House’s denial of ABS-CBN franchise bid ‘solidifies tyranny’ — rights groups

/ 06:20 PM July 10, 2020

MANILA, Philippines — The House of Representatives’ refusal to grant ABS-CBN’s bid for another 25-year franchise solidifies the administration’s tyrannical and de facto martial law rule, several local and international groups said.

International watchdog Human Rights Watch (HRW) on Friday noted that the last time the network was shut down was during late dictator former president Ferdinand Marcos’ martial law regime.


“The Philippines Congress’ refusal to renew the license to ABS-CBN, the country’s largest broadcast network, is a grievous assault on press freedom in the country. Not since the dictator Ferdinand Marcos shutdown ABS-CBN and other media outlets in 1972 have a single government action caused so much damage to media freedom,” HRW deputy director for Asia Phil Robertson said in a statement.

“This move solidifies the tyranny of President Rodrigo Duterte who accused ABS-CBN of slights against him and politically targeted it for refusing to toe the government’s line and criticizing his so-called ‘war on drugs,’” he added.


Karapatan, on the other hand, said that it is a grave assault on press freedom and labor, as ABS-CBN’s non-operation endangers the livelihood of its 11,000 employees.

“Today marks a dark day on press freedom and democracy in the Philippines — and a sign of even darker days to come as the fascist Duterte regime rapidly unleashes its consecutive attacks on the people from the signing of the Anti-Terrorism Act into law just a few days ago, and now, the rubber stamp Congress’ denial of ABS-CBN’s franchise renewal,” Karapatan said.

“Not only is it an attack on press freedom: it is also an attack on the rights of thousands of workers who are set to lose their jobs in the middle of a pandemic and economic crisis; it is a denial of the people’s right to know, of people’s access to relevant, timely, important, and life-saving information in the middle of a public health crisis,” it added.

Earlier, the House panel junked the franchise application of ABS-CBN after 70 lawmakers moved to adopt the technical working group’s report denying the bill. Another 11 lawmakers voted against the report, while two inhibited and one abstained.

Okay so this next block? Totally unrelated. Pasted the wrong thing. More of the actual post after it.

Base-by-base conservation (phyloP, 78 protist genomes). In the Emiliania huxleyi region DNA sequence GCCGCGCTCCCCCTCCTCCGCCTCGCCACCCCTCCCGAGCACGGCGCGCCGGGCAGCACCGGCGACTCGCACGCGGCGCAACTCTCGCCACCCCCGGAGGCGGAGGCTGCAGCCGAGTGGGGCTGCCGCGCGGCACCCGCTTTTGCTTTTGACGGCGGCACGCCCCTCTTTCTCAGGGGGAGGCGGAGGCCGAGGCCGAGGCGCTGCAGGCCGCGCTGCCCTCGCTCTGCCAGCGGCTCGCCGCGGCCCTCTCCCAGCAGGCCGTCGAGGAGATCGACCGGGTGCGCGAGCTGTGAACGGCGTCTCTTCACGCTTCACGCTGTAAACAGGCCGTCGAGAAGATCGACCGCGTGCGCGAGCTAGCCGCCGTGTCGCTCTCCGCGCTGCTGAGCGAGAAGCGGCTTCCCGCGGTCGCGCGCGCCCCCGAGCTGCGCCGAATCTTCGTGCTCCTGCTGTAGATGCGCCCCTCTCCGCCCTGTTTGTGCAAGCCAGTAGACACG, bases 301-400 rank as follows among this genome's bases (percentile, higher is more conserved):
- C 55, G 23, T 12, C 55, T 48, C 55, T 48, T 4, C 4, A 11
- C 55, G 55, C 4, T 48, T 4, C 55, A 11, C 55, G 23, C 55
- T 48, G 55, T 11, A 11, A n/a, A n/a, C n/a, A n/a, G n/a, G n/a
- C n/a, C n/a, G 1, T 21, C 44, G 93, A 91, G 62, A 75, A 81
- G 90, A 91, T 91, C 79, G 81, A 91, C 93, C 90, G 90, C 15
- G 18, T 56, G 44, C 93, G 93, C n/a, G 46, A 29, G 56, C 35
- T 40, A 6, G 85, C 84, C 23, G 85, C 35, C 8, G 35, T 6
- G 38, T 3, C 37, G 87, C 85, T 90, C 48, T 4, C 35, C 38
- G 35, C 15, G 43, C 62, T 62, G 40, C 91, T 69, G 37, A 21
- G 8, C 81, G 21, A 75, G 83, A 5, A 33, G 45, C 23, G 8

ABS-CBN chief executive officer Carlo Katigbak said that the network is deeply hurt with the panel’s decision, considering that ABS-CBN has been sincerely of service to Filipinos.

“Labis po kaming nasasaktan sa desisyon ng committee on legislative franchises na tanggihan ang franchise ng ABS-CBN. Naniniwala kaming nakapagbigay kami ng serbisyong makabuluhan at mahalaga sa mga Pilipino,” Katigbak said.

ABS-CBN’s woes started after the National Telecommunications Commission issued a cease and desist order against the network, after its previous franchise expired last May 4.


NTC’s order came despite previous pronouncements in Congress last February that ABS-CBN would continue operating.

NTC Deputy Commissioner Edgardo Cabarios admitted that the cease and desist order came after questions on the validity of the network’s franchise were raised.

While Cabarios did not explicitly mention what particular questions were thrown against the franchise, Solicitor General Jose Calida filed a quo warranto petition last February against ABS-CBN, for allegedly hiding foreign ownership behind a corporate veil.

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TAGS: ABS-CBN, ABS-CBN franchise, ABS-CBN shutdown, Carlo Katigbak, franchise bill sponsors, franchise issue, House committee on legislative franchises, House of Representatives, Human Rights Watch, Karapatan, Media, National Telecommunications Commission, NTC, Philippine news updates
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